Full disclosure: my first White paper looked at criminalization of HIV in the U.S. Given that I work and study in the field of public health, I am going to use this blog post to focus on some of the public health implications of criminalization, rather than the ethics or morality of criminalization itself, topics that I think other people may be better equipped to handle.
The Positive Justice Project (PJP) at the Center for HIV Law & Policy has compiled a (non-exhaustive) list of 134 prosecutions and arrests for HIV exposure in the U.S. from 2008 to the present.  The most recent case is from Florida, where a prostitute under arrest admitted to testing HIV positive; notably, the coverage of her arrest does not mention whether she was receiving anti-retroviral therapy (ART) or using condoms in her line of work.  The woman is currently facing a felony charge for failing to inform her partners of her HIV status, although one assumes since both her name and picture were published with the story, past and present johns have had ample opportunity to inform themselves.
The majority of United States HIV criminal cases involving sex also neglect to report or consider condom use and ARVs (both of which significantly reduce the risk of transmission), and spitting or biting continue to be “hazardous” behaviors worthy of arrest and felony prosecution. The Kaiser Family Foundation’s 2011 Survey of Americans on HIV/AIDS further underscores a seemingly entrenched ignorance about HIV transmission: 1 in 4 Americans believe (or do not sufficiently doubt) HIV can be transmitted via a shared drinking glass, 1 in 6 believe the same for toilet seats, and a little more than 1 in 10 view swimming pools as a potential source of infection.  In contrast, the Centers for Disease Control and Prevention (CDC) website on HIV Transmission dismisses saliva alone as a potential means of transmission, and reports that all known cases of HIV transmission via biting involved severe trauma, extensive tissue damage, and blood; bites that do not break the skin have no chance of transmitting HIV. 
A major public health concern with criminalization is that it perpetuates and reinforces myths or misperceptions of HIV risk and transmission. When an HIV-positive man or woman is charged with a felony for spitting on a police officer, despite the CDC’s official position against spitting as a feasible transmission route, it sends mixed messages about what “risky” behavior truly is, and forces the public to choose which authority they will listen to. Additionally, high profile cases fuel stigma and fear of HIV-positive people, which in turn may (although there have not yet been any studies to support this theory) inhibit testing and disclosure. Patients who fear being judged, shamed, or accused of a crime may be less willing to engage in counseling, or truthfully report sexual practices to health practitioners.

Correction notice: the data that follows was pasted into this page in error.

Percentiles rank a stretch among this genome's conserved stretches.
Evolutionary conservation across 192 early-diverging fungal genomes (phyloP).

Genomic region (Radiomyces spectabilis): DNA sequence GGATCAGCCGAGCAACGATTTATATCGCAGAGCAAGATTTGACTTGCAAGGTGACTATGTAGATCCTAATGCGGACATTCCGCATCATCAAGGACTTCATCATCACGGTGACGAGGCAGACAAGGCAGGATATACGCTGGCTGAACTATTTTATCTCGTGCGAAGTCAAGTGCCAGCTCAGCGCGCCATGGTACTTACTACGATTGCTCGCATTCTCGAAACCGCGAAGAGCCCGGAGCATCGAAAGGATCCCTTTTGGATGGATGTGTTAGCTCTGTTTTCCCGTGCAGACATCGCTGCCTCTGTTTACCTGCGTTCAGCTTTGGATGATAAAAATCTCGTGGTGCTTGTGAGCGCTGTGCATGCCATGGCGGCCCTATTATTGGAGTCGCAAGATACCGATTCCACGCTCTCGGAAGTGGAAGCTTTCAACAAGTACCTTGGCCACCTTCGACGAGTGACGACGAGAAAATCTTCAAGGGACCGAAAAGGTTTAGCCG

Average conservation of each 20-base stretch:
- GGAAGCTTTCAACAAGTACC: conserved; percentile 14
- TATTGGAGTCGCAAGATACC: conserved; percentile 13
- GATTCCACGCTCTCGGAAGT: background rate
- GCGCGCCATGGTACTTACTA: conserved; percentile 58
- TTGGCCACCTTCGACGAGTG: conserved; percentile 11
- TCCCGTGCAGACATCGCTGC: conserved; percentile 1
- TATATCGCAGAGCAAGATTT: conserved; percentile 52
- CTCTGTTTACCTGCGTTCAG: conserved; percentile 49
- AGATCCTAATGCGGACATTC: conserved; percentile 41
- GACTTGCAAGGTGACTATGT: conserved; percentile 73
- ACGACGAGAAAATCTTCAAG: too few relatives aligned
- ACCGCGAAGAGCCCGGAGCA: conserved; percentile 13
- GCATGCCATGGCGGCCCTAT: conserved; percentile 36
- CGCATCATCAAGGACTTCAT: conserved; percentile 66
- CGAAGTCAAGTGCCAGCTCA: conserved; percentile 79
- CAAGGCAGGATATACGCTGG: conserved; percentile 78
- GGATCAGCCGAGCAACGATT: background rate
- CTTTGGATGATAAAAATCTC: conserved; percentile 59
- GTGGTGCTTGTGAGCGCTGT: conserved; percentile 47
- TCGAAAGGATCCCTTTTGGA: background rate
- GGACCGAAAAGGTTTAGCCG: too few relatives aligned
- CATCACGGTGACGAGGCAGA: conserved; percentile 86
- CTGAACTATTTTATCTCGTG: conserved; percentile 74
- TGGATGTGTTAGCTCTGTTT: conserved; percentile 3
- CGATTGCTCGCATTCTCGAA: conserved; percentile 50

Criminalization also shifts the responsibility for safe sex onto just one partner, a dangerous assumption given that unsafe sex can lead to any number of STIs or an unintended pregnancy, not just HIV . In other words, sex carries risks under any circumstances, not just in situations where one partner is HIV-positive. Placing the burden for safe sex entirely on the HIV-positive person’s shoulders is unjust, and can not only reinforce stigma but also cultivate complacency among HIV-negative persons. Safe sex is every person’s responsibility. Unfortunately, having just asserted the importance of equal responsibility for safe sex, it is impossible to ignore the harsh reality of gender inequality. Women are more at risk for coerced, unprotected sex in societies where they also suffer from social, economic, and political disempowerment. Women who are HIV-positive but unable to refuse sex do not deserve to be criminally prosecuted; nor do mothers who are uninformed or unsupported in attempting to prevent mother-to-child transmission.  Assuming autonomous, let alone intentional, sexual decision-making runs the risk of further victimizing already vulnerable populations.
As Judge Cameron notes, “In the majority of cases, the virus spreads when two people have consensual sex, neither of them knowing that one has HIV. That will continue to happen, no matter which criminal laws are enacted and which criminal remedies are enforced.”  The real crime in evidence here is ignorance (of status, prevention techniques, and transmission routes), which is best addressed through evidence-based public health outreach, education, and support for testing, counseling, and treatment.
 Positive Justice Project (PJP). Prosecutions and Arrests for HIV Exposure in the United States, 2008-2012. 14 Feb. 2012: http://www.hivlawandpolicy.org/resources/view/456
 Ritchie, R. Michelle Weissman busted in prostitution sting, tells deputies she’s HIV positive, police say. wptv.com, 8 Feb. 2012: http://www.wptv.com/dpp/news/region_c_palm_beach_county/lake_worth/michelle-weissman-of-lake-worth-busted-in-prostitution-sting-tells-deputies-shes-hiv-positive#ixzz1mOEu3Rwg
 Kaiser Family Foundation (KFF). HIV/AIDS at 30: A Public Opinion Perspective. June 2011: http://www.kff.org/kaiserpolls/8186.cfm
 Centers for Disease Control and Prevention (CDC). HIV/AIDS, Questions and Answers: HIV Transmission. 25 Mar. 2010: http://www.cdc.gov/hiv/resources/qa/transmission.htm
 Jürgens R, Cohen J, Cameron E, Burris S, Clayton M, Elliott R, Pearshouse R,
Gathumbi A, Cupido D. Ten reasons to oppose the criminalization of HIV exposure or transmission. Reproductive Health Matters, 2009; 17(34):163-172.
 Cameron E. Criminalization of HIV transmission: poor public health policy. HIV/AIDS Policy & Law Review, 2009; 14(2):62-75.